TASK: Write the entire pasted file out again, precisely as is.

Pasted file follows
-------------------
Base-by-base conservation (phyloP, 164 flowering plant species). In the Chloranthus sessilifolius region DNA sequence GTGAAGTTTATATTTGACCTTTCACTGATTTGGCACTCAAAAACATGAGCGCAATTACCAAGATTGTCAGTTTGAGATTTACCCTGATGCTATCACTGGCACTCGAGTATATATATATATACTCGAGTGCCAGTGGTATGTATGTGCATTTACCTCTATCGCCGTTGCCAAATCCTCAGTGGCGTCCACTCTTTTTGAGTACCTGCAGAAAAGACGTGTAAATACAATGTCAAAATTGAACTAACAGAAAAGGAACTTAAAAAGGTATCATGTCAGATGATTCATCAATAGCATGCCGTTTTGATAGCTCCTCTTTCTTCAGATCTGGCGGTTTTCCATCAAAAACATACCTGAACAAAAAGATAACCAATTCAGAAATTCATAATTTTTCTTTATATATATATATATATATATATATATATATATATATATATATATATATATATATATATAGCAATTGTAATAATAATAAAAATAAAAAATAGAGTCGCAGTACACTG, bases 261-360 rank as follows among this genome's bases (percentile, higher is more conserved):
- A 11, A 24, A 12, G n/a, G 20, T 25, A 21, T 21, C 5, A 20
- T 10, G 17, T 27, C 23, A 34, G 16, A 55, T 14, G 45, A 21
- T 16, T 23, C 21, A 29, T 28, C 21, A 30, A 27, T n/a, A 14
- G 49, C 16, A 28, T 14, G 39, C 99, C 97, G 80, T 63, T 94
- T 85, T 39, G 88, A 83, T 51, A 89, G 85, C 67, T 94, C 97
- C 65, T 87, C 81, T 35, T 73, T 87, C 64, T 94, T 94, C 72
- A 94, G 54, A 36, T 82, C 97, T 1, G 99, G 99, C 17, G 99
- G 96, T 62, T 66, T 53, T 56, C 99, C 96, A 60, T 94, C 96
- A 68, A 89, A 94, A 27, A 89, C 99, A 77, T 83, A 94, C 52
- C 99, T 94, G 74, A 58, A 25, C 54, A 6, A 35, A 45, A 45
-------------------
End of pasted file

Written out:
Base-by-base conservation (phyloP, 164 flowering plant species). In the Chloranthus sessilifolius region DNA sequence GTGAAGTTTATATTTGACCTTTCACTGATTTGGCACTCAAAAACATGAGCGCAATTACCAAGATTGTCAGTTTGAGATTTACCCTGATGCTATCACTGGCACTCGAGTATATATATATATACTCGAGTGCCAGTGGTATGTATGTGCATTTACCTCTATCGCCGTTGCCAAATCCTCAGTGGCGTCCACTCTTTTTGAGTACCTGCAGAAAAGACGTGTAAATACAATGTCAAAATTGAACTAACAGAAAAGGAACTTAAAAAGGTATCATGTCAGATGATTCATCAATAGCATGCCGTTTTGATAGCTCCTCTTTCTTCAGATCTGGCGGTTTTCCATCAAAAACATACCTGAACAAAAAGATAACCAATTCAGAAATTCATAATTTTTCTTTATATATATATATATATATATATATATATATATATATATATATATATATATATATATATAGCAATTGTAATAATAATAAAAATAAAAAATAGAGTCGCAGTACACTG, bases 261-360 rank as follows among this genome's bases (percentile, higher is more conserved):
- A 11, A 24, A 12, G n/a, G 20, T 25, A 21, T 21, C 5, A 20
- T 10, G 17, T 27, C 23, A 34, G 16, A 55, T 14, G 45, A 21
- T 16, T 23, C 21, A 29, T 28, C 21, A 30, A 27, T n/a, A 14
- G 49, C 16, A 28, T 14, G 39, C 99, C 97, G 80, T 63, T 94
- T 85, T 39, G 88, A 83, T 51, A 89, G 85, C 67, T 94, C 97
- C 65, T 87, C 81, T 35, T 73, T 87, C 64, T 94, T 94, C 72
- A 94, G 54, A 36, T 82, C 97, T 1, G 99, G 99, C 17, G 99
- G 96, T 62, T 66, T 53, T 56, C 99, C 96, A 60, T 94, C 96
- A 68, A 89, A 94, A 27, A 89, C 99, A 77, T 83, A 94, C 52
- C 99, T 94, G 74, A 58, A 25, C 54, A 6, A 35, A 45, A 45